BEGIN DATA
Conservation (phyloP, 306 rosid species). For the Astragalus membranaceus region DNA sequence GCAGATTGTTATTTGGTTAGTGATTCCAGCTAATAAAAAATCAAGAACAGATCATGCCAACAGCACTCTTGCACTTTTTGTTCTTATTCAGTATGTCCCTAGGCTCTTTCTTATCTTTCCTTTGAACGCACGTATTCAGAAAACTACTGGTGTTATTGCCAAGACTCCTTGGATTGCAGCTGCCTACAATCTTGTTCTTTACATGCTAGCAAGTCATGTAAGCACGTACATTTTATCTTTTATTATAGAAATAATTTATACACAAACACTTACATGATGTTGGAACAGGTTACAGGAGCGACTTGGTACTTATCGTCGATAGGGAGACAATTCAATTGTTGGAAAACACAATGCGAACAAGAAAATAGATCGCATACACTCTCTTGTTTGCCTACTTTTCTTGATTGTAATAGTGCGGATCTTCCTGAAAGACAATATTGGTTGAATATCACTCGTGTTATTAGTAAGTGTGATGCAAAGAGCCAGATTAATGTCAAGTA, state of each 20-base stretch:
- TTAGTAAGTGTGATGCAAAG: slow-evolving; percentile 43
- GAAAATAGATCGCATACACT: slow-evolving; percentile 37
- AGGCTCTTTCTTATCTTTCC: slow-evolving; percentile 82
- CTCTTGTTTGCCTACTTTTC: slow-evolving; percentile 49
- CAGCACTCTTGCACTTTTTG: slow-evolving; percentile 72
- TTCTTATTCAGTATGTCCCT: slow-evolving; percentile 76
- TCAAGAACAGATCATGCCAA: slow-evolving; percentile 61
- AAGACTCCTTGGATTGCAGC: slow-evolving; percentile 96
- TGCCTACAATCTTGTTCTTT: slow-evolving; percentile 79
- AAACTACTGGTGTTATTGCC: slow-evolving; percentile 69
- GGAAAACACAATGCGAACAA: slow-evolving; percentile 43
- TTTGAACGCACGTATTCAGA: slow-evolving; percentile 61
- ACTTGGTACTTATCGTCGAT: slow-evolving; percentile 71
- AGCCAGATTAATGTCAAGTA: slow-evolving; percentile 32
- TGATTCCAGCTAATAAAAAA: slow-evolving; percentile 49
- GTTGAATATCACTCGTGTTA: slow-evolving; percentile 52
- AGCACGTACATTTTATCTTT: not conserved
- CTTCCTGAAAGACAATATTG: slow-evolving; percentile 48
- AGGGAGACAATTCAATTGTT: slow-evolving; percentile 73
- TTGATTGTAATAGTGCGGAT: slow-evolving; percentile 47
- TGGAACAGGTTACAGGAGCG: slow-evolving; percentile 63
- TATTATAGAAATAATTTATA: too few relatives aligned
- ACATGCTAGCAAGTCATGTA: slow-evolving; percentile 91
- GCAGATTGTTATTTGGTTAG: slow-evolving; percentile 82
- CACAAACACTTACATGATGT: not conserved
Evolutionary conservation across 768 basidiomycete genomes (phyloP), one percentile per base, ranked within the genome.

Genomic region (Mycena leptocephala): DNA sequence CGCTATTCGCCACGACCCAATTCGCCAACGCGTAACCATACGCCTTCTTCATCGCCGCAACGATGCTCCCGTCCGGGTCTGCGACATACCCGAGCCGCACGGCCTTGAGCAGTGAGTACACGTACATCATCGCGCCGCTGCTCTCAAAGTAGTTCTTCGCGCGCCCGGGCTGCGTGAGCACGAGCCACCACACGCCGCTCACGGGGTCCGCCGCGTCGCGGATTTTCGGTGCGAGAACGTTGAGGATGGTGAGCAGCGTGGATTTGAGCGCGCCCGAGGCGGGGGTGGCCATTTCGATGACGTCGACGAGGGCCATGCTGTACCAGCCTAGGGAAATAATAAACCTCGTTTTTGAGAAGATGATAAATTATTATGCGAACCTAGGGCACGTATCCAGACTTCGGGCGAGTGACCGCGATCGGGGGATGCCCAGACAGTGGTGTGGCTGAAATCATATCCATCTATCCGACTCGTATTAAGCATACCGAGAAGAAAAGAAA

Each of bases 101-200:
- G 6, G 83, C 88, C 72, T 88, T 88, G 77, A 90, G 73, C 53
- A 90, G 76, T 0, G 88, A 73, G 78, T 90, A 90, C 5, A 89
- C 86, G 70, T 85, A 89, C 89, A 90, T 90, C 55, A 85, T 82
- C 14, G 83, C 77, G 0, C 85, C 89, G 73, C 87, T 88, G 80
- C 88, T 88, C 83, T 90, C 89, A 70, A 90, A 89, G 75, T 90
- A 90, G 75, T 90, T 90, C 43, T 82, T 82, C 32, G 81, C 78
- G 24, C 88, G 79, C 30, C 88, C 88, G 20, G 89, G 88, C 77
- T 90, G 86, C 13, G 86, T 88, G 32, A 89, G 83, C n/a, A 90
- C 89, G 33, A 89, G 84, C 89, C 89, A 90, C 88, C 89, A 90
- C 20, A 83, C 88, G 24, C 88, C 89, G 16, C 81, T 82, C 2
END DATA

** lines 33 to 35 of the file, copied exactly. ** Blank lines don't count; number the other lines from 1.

- C 14, G 83, C 77, G 0, C 85, C 89, G 73, C 87, T 88, G 80
- C 88, T 88, C 83, T 90, C 89, A 70, A 90, A 89, G 75, T 90
- A 90, G 75, T 90, T 90, C 43, T 82, T 82, C 32, G 81, C 78